Scarlet Imprint Opens Pre-Orders For Excellent Booke

UK publisher Scarlet Imprint is opening pre-order for An Excellent Booke of the Arte of Magicke: The Magical Works of Humphrey Gilbert and John Davis. The text was transcribed from British Library Additional manuscript 36674. It’s been edited by Phil Legard who’s also provided an introduction and features supplementary essays by Dr Alexander Cummins and a foreword by Dr Daniel Harms.

The publisher’s site says:

“The magical experiments conducted by Elizabethan explorer, soldier and courtier Humphrey Gilbert, along with his scryer John Davis, during the spring of 1567 are notable for their forceful methods and stripped down Protestant ritual. The spirits are called into a ‘crystal stone’ by way of a large number of conjurations, charges, constraints, curses and bonds. The work includes the practical conjuration of Bleth, Aosal, Assassel (Azazel) and the four demon kings of the winds, namely Oriens, Amaimon, Paimon and Aegyn.

“Visions is a record of visions in the crystal, detailing events which took place before, during and after the composition of the Excellent Booke. The master – Humphrey Gilbert – and scryer – John Davis – converse with a wide-range of spirits as well as religious and occult figures: Assasel, Job, Solomon, Roger Bacon, Cornelius Agrippa and four angelic evangelists. The pair experience a series of remarkable sights concealed behind the nine-keyholed door of the house of Solomon.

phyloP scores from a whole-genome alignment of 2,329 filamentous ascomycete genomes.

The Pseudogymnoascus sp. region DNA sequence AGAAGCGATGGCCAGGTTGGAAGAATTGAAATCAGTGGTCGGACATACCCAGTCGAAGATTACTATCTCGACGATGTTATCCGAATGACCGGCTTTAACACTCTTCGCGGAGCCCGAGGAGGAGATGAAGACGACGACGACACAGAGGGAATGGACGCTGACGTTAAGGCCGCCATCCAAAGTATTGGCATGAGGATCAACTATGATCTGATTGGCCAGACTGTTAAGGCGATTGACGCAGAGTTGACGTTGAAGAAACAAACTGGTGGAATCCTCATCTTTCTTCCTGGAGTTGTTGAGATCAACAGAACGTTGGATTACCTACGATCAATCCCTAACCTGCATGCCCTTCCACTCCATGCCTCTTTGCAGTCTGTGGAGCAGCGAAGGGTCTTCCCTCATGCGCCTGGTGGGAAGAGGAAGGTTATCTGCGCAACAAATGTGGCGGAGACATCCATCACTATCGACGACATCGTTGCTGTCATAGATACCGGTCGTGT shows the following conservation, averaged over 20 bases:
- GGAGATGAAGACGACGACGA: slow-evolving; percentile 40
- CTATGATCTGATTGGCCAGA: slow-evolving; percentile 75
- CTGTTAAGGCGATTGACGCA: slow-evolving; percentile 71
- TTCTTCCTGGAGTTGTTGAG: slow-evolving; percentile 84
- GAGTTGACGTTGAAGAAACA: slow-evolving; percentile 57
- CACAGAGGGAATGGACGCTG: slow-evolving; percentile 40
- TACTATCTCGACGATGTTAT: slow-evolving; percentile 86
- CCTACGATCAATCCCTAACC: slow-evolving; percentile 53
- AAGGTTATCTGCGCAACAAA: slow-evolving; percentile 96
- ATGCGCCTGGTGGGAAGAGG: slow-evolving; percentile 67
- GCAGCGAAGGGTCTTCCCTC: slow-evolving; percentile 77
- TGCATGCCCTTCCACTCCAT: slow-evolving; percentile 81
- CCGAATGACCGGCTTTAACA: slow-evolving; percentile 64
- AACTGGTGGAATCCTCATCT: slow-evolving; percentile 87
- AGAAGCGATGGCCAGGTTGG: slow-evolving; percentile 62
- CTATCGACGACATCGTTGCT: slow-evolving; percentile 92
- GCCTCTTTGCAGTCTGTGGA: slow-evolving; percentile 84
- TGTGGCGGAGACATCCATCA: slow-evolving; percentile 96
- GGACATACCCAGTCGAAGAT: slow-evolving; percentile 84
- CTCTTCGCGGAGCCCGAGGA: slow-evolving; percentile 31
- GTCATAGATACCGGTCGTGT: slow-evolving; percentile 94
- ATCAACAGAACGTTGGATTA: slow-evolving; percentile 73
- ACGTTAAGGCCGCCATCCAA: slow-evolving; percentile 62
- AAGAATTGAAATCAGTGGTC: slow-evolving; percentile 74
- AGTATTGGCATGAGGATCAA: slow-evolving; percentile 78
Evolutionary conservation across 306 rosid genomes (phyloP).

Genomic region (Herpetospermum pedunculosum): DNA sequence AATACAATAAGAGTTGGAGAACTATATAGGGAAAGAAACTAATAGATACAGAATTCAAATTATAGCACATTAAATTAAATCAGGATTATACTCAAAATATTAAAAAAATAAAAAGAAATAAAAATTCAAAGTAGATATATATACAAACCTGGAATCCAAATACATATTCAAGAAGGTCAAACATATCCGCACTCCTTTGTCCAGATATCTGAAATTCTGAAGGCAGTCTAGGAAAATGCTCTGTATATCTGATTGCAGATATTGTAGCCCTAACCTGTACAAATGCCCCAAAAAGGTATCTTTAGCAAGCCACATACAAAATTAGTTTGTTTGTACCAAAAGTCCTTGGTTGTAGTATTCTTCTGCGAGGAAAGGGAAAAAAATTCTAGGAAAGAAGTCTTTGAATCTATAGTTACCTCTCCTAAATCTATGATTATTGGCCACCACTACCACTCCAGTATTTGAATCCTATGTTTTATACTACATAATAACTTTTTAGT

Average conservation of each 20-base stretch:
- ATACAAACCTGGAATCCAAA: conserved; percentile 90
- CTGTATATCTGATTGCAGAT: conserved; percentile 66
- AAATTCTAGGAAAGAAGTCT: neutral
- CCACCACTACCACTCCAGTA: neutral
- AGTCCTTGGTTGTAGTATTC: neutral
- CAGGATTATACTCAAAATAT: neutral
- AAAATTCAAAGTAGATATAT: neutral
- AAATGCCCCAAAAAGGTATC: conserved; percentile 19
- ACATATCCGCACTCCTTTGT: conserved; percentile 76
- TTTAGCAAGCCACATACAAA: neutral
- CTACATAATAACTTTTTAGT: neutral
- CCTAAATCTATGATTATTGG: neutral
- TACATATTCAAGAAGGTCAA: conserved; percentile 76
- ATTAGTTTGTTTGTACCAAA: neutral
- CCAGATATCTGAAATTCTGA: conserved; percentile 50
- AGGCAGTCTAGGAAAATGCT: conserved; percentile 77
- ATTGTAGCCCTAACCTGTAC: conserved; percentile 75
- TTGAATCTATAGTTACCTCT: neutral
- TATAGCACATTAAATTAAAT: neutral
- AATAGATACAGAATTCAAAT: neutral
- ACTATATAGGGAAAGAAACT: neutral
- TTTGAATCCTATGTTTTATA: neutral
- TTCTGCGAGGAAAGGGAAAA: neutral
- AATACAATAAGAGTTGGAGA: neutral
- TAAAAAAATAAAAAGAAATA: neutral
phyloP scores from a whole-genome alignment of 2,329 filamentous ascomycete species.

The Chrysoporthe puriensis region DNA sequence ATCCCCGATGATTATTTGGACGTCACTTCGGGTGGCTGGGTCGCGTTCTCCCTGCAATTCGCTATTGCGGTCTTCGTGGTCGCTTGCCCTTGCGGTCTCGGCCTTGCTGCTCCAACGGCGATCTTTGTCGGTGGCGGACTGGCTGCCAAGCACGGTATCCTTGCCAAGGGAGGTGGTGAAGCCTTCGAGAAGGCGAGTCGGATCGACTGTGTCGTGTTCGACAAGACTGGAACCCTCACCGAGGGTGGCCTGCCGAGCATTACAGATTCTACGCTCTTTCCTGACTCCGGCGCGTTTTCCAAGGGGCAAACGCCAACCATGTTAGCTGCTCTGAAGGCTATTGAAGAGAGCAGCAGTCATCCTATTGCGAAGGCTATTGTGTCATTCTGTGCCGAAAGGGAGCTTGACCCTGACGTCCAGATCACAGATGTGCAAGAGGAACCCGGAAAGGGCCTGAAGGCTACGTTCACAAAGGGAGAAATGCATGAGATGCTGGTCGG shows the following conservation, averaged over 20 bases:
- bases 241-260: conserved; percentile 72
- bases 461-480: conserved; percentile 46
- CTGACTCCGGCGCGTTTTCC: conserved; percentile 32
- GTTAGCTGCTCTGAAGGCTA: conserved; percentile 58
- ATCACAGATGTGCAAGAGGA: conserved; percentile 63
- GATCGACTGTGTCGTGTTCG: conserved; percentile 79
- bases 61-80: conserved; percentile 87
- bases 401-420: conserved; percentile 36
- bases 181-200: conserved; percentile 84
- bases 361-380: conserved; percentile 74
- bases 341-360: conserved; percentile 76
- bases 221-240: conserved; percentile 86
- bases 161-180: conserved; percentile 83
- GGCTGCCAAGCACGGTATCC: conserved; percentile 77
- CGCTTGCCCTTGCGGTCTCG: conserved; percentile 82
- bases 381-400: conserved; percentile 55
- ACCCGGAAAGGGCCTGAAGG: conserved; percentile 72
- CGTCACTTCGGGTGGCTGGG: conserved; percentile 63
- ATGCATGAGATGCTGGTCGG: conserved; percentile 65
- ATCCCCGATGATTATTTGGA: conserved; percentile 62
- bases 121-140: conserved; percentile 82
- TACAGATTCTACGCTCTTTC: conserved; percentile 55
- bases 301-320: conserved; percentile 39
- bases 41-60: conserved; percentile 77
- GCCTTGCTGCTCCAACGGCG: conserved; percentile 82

“Appended to the Excellent Booke are three further, related manuscript transcriptions, the necromantic graveyard ritual in Experiments of Azasel, Ancor, Anycor & Analos, from Illinois Pre-1650 ms. 0102, the scrying procedure of An Experiment of Bleth, from Sloane 3824, and the necromantic and treasure hunting rites of Related Experiments, from Case ms. 5017.

“In the second part of the book, Alexander Cummins provides a trilogy of essays on early modern necromancy, scrying techniques and the learning of magic from dead magicians. Thus armed, the appropriately black-clad reader can engage with the Excellent Booke as a practical grimoire of the necromantic art. Phil Legard draws the book to a close with an essay on the phenomenology of the magical workings of Gilbert and Davis.

“A missing piece of magical history, and a title of particular note to those interested in Azazel, the fallen angel and necromantic traditions, students of the grimoires and the practical workings of dirty medieval magic.”

pre-order here:

Frater Lux Ad Mundi

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